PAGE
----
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Risk Factor for Common Kidney Disease

  September, 18 2008 8:27
your information resource in human molecular genetics

Scientists have identified the first common genetic variants that increase risk of end-stage kidney disease (ESKD), report two studies published online this week in Nature Genetics. ESKD is characterized by the near-total loss of kidney function, which requires dialysis or a transplant, and affects millions of people worldwide every year.

In the American population ESKD is more common in African Americans than in European Americans. This difference can be exploited by a method known as 'admixture mapping', in which the genome is scanned for variants that occur both more frequently in individuals with the disease and in regions that are inherited from African populations.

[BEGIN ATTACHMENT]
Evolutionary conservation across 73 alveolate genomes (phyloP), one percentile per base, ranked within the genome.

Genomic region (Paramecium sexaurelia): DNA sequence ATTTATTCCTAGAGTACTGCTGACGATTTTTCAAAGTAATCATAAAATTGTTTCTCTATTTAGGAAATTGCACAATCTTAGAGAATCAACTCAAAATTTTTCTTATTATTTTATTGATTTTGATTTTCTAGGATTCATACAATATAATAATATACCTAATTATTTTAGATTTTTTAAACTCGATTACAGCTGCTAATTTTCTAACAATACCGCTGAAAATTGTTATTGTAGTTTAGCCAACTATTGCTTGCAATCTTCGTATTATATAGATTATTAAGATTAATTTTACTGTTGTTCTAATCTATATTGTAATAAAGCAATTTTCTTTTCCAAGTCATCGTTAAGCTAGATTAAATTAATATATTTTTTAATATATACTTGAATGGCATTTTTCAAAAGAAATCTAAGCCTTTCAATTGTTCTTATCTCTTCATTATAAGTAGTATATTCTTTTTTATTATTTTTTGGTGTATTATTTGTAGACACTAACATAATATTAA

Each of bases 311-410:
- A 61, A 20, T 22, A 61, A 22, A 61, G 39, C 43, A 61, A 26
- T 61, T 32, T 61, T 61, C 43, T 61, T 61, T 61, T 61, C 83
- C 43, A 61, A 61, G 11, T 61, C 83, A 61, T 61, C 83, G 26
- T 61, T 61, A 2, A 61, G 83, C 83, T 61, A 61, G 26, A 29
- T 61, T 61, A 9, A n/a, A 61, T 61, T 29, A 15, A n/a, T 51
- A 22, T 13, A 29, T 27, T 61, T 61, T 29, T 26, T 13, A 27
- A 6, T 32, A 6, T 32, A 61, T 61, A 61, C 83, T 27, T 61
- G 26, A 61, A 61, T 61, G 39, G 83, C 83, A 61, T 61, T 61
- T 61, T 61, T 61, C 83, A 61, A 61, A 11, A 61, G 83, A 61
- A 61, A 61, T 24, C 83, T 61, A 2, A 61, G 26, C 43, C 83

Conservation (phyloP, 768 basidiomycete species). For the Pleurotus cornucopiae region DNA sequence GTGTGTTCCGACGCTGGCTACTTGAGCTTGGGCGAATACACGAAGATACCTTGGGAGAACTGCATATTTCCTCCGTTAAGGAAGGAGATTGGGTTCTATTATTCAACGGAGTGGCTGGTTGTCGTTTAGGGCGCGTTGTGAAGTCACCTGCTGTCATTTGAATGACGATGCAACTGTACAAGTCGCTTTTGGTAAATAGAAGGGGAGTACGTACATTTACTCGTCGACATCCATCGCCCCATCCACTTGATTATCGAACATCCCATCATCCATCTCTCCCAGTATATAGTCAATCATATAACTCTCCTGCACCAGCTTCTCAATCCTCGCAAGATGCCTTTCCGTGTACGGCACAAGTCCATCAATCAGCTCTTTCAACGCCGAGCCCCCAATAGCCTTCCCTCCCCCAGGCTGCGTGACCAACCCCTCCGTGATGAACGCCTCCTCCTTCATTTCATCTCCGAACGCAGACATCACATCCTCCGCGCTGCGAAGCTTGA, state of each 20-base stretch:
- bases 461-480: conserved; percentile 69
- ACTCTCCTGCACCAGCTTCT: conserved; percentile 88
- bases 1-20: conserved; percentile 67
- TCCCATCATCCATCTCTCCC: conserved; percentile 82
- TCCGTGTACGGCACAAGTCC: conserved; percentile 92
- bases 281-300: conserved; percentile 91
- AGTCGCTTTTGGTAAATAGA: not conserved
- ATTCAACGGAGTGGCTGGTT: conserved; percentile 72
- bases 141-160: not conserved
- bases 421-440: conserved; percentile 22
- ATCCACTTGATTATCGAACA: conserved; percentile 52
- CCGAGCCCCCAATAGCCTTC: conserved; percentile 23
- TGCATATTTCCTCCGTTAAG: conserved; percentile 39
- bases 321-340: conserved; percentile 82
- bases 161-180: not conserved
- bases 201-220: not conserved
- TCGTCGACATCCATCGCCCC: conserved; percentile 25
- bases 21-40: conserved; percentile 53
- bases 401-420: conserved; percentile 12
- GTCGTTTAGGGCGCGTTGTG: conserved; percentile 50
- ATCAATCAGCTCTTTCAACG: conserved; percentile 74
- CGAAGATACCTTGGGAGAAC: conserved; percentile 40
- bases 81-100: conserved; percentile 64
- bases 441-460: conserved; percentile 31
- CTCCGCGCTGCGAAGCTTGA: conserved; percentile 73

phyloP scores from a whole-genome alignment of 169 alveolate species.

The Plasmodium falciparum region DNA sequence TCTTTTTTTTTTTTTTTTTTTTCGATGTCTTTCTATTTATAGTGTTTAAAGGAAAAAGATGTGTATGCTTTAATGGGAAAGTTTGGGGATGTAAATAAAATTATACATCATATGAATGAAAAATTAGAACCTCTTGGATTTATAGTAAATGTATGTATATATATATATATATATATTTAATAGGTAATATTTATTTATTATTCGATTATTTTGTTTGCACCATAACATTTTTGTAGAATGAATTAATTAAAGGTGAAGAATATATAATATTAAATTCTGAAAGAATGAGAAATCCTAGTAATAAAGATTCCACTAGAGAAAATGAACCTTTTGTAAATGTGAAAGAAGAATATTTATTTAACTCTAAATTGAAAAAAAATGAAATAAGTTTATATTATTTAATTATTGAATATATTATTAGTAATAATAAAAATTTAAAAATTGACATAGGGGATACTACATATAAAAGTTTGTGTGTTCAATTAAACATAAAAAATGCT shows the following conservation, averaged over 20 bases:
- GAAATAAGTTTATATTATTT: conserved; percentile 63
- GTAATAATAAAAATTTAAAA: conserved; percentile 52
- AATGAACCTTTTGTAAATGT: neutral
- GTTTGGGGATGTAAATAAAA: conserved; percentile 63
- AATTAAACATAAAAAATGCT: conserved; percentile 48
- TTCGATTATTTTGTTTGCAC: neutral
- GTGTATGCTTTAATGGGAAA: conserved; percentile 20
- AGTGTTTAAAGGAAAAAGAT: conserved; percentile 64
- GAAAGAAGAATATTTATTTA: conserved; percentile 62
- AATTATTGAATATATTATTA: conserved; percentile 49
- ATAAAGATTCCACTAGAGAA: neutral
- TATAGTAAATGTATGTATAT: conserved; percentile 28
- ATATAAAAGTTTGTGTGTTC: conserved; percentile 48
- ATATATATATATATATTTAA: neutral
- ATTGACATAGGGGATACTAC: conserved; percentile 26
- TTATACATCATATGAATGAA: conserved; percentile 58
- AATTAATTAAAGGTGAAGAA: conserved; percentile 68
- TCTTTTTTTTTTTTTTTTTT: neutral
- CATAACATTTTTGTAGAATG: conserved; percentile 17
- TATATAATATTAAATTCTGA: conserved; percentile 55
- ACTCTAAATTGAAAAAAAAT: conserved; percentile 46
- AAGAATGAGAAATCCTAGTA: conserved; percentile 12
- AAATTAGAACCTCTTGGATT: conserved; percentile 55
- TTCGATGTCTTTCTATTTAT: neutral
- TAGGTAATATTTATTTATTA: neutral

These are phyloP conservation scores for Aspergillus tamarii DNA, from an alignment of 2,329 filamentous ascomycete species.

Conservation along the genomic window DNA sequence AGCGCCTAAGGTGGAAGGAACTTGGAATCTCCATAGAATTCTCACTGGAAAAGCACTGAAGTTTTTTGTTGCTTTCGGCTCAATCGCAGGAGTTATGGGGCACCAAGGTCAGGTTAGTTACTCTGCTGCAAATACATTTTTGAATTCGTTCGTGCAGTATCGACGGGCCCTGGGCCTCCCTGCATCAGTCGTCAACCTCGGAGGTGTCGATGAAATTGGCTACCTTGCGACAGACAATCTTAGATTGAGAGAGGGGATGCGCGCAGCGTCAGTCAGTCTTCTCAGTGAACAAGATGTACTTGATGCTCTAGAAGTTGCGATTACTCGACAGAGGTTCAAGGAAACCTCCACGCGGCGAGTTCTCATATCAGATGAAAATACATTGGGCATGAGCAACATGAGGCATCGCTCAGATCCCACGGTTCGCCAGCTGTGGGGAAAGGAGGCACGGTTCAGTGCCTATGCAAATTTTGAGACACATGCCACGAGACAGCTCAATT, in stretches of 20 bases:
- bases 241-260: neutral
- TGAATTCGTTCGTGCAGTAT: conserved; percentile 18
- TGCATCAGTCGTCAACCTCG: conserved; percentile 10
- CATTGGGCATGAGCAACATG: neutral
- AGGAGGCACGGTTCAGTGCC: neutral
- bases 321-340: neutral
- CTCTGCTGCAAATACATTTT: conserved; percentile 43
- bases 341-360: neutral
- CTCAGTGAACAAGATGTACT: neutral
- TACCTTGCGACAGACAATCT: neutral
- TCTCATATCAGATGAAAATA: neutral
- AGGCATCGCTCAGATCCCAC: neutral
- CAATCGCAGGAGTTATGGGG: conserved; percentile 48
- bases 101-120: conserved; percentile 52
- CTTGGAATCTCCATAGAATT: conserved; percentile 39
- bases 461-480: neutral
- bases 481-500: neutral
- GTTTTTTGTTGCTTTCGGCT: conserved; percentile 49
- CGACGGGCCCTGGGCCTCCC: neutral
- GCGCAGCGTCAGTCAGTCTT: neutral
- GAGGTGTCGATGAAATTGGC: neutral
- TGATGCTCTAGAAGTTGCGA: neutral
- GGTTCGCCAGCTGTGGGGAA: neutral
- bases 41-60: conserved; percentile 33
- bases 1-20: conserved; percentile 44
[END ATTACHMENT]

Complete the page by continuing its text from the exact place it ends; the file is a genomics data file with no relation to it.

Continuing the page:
Two groups led by Wen Hong Linda Kao and Cheryl Winkler used this approach to show that variants in the gene MYH9 are associated with susceptibility to ESKD and a specific form of ESKD, known as focal segmental glomerulosclerosis (FSGS), respectively. MYH9, which is expressed in the kidney, encodes one of a family of proteins that make up nonmuscle myosin, and has diverse roles in cells. The authors suggest that variation at MYH9 accounts for a substantial fraction of the increased risk of ESKD in African Americans.

Author contacts:

Cheryl Winkler (National Cancer Institute, Frederick, MD, USA)
E-mail: winkler@ncifcrf.gov

Wen Hong Linda Kao (Johns Hopkins University, Baltimore, MD, USA)
E-mail: wkao@jhsph.edu

Abstracts available online:
Paper 1.
Paper 2.

(C) Nature Genetics press release.

Message posted by: Trevor M. D'Souza

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